The term Philosophy is a Middle English word originated from the Old French word philosophy, via Latin from Greek Philosophia meaning ‘the love of wisdom’, was coined by an ancient Ionian[i] Greek polymath, Pythagoras in the c.570-c495 B.C.


Philosophy (noun), according to the dictionary, is the study of the fundamental nature of knowledge, reality, and existence, especially when considered as an academic discipline; a theory or attitude that acts as a guiding principle of behavior.

Philosophy is a pursuit for sagacity and knowledge, an alternative built on individual inclinations. It is a study of general integral issues involving existence, knowledge, morals, ethics, reasoning, language, logic and mind, which also includes questioning, critical discussion, rational argument and systematic presentation.


In the ancient pre-historic times of Western philosophy, people had a rather strong belief in magic and mythology whenever it came to interpreting the world around us. The world as they perceived was largely influenced by the presence of a higher deity. As the desire for knowledge sprang, philosophy attempted to satisfy this desire of man making it a compulsion or necessity, instead of the mere luxury. As said by the English author, Aldous Huxley in ‘Ends and Means’, ‘Men live in accordance with their philosophy of life, their conception of the world. This is true even of the most thoughtless. It is impossible to live without a metaphysic. The choice that is given us is not between some kind of metaphysics and no metaphysic; it is always between a good metaphysics and a bad metaphysic’.

The ancient Greek philosophers from 6th century BC brought a refreshing approach to the contemporary philosophical paradigm. They broke away from the tradition and embarked on an interpretation largely based on reasoning and evidence. Philosophy is marked with the Greek philosopher, Aristotle (the First Book of his Metaphysics [980a21-993a]). From the ancient times of Aristotle to 19th century, natural philosophy came into existence in different special sciences as astronomy, medicine, and physics. In fact, Newton’s 1687 Mathematical principles of Natural philosophy were later considered and classified as a book of physics. As the modern research grew academic philosophy and other disciplines were led by professionalizing and specialize academic universities. For understanding the basic nature of the universe, God, man, and nature, philosophy began to depend upon different studies of various sciences. Sociology, psychology, linguistics, and economics, were originally a part of philosophy but separated into dissimilar subjects later. Professional philosophers now are called professors, researchers, and writers. Philosophy undergraduates further take up law, journalism, politics, religion, science, business and various art and entertainment activities.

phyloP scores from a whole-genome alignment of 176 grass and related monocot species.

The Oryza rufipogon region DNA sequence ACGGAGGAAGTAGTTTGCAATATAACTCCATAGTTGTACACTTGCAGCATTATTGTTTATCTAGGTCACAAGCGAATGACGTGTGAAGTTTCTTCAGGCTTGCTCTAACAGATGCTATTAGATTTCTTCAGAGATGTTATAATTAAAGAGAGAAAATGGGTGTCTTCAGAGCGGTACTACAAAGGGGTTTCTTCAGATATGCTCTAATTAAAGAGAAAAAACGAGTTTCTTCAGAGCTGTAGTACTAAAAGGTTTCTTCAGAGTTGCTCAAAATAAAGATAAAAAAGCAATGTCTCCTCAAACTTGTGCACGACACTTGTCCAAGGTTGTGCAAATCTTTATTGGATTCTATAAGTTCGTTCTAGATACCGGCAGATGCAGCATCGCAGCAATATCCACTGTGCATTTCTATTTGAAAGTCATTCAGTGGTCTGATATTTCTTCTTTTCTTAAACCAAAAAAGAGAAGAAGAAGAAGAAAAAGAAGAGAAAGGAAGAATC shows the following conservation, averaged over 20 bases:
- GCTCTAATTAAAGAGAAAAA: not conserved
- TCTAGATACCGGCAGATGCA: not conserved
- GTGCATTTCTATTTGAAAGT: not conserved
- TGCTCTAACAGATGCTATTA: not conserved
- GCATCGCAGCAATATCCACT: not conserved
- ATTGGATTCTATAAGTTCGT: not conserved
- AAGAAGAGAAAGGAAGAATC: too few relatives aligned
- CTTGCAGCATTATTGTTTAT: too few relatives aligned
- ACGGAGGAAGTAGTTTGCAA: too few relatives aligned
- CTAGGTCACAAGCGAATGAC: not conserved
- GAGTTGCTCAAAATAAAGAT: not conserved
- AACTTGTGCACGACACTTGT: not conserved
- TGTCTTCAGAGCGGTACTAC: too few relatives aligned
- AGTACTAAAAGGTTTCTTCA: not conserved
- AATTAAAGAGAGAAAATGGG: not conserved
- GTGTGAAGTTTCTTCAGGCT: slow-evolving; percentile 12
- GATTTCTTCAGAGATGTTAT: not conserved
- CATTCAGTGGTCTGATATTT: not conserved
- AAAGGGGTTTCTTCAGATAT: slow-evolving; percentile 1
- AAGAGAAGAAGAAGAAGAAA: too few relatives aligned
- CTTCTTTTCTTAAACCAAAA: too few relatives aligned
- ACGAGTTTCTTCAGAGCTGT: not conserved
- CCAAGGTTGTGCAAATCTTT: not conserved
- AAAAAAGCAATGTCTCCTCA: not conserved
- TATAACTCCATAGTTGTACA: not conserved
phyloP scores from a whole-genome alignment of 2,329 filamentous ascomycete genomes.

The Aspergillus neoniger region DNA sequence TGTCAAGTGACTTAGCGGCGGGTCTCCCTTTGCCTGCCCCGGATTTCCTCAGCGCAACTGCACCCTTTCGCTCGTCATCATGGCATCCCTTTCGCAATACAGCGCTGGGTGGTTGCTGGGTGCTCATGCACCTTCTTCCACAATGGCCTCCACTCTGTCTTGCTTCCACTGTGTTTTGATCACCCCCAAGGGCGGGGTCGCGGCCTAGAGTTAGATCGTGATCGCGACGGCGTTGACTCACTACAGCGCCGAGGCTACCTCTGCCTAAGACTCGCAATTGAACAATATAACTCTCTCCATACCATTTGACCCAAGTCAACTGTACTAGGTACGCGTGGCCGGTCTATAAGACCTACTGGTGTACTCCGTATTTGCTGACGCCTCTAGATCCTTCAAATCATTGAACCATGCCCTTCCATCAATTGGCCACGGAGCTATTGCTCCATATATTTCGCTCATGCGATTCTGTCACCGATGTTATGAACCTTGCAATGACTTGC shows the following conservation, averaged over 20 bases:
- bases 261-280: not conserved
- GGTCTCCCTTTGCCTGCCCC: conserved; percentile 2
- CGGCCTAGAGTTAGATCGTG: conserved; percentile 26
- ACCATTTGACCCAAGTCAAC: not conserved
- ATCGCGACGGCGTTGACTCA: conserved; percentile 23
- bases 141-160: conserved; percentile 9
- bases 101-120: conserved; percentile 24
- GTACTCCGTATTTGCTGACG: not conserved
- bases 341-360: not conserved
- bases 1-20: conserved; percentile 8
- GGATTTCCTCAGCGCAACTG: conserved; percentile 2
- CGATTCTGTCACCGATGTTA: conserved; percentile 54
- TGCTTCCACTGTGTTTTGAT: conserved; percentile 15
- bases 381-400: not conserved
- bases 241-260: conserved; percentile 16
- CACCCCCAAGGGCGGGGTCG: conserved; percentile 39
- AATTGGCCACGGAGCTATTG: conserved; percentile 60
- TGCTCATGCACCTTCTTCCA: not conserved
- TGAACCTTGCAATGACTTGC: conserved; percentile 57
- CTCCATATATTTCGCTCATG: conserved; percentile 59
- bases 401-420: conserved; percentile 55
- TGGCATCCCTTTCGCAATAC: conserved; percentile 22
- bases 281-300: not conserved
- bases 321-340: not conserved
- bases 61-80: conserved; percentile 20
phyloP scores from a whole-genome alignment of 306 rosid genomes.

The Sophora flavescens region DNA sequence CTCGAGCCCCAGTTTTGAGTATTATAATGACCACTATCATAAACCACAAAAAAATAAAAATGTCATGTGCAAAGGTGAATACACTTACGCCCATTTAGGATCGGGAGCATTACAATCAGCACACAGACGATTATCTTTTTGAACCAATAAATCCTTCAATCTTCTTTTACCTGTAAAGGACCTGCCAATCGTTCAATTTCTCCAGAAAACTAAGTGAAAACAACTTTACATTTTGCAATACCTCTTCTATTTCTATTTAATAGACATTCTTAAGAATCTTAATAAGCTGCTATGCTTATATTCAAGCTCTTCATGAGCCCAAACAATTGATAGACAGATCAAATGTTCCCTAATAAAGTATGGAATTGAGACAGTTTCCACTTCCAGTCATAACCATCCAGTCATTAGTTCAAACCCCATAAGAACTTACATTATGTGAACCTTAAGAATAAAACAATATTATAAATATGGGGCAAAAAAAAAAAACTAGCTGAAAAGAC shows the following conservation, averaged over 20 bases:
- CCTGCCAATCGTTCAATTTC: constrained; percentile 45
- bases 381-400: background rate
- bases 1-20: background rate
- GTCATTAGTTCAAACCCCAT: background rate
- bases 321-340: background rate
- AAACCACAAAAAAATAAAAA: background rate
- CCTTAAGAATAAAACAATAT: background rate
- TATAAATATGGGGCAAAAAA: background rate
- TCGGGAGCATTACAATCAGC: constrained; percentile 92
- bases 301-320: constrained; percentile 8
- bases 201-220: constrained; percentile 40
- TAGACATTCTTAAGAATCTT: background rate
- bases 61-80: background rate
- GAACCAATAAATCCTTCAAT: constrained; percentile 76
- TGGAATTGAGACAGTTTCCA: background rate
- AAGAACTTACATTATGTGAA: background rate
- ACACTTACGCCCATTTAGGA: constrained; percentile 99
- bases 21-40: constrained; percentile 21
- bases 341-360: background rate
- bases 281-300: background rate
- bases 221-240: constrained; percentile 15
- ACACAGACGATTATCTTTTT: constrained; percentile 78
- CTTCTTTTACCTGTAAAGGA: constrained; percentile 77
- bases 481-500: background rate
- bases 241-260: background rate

In accordance to Plato, the converse of philosophy is “misology ”, or, “the hatred of argument”, born of a belief – itself due to ignorance of “the art of logic” – that there is no veracity in the argument. The opposite of a ‘philosopher’ is a “mixologist”’, that is, someone who dislikes/hates arguments (discussion, dialectic). The main implement of a Philosopher is cognition, and the misologist does not have faith in it. (In Republic 3.411d, trans. Shorey, Plato uses the expression “a mixologist and a stranger to the Muses”.)


Philosophy came from the Greek word philosophia which literally means love of wisdom. After the establishment of the name next came the question of what it is that we do on this subject. The answer is simple yet highly complicated. In philosophy, we ask questions and many questions. Each question comes from a minuscule reasoning of our brain. That is to find an answer or reason for every phenomenon. Why did this happen?  How did this happen and stuff like that?  So likewise human beings came to a standpoint and asked a question to them. What is Reality? What is real and what’s the nature of reality. That question gave rise to the first branch of philosophy called Metaphysics.

Topics of metaphysical investigation include existence, objects and their properties, space and time, cause and effect, and possibility. A central branch of metaphysics is an ontology, the investigation into the basic categories of being and how they relate to one another.

Next up is another question and an important one at that. What exactly is knowledge, what is its nature? What are its properties? And from there emerged a new category of philosophy called Epistemology (from Greek word epistēmē and logos).

Epistemology studies the nature of knowledge, justification, and the rationality of belief. Much of the debate in epistemology centers on four areas: (1) the philosophical analysis of the nature of knowledge and how it relates to such concepts as truth, belief, and justification,(2) various problems of skepticism, (3) the sources and scope of knowledge and justified belief, and (4) the criteria for knowledge and justification.

So after we have learned what knowledge is and what are the possible faces of Reality. The next and final question arises. What should we do with it because anything we do should be solely our responsibility? The third and final main category of Philosophy is Value theory.

This can further be divided into two subcategories. One is Ethics (from ancient Greek word Ethos meaning habit.) or moral philosophy is a branch of philosophy that involves systematizing, defending, and recommending concepts of right and wrong conduct. The second being aesthetics. This is a branch of philosophy that explores the nature of art, beauty, and taste, with the creation and appreciation of beauty.

In its more technically epistemological perspective, it is defined as the study of subjective and sensory-emotional values, sometimes called judgments of sentiment and taste.

List of few eminent Greek Philosophers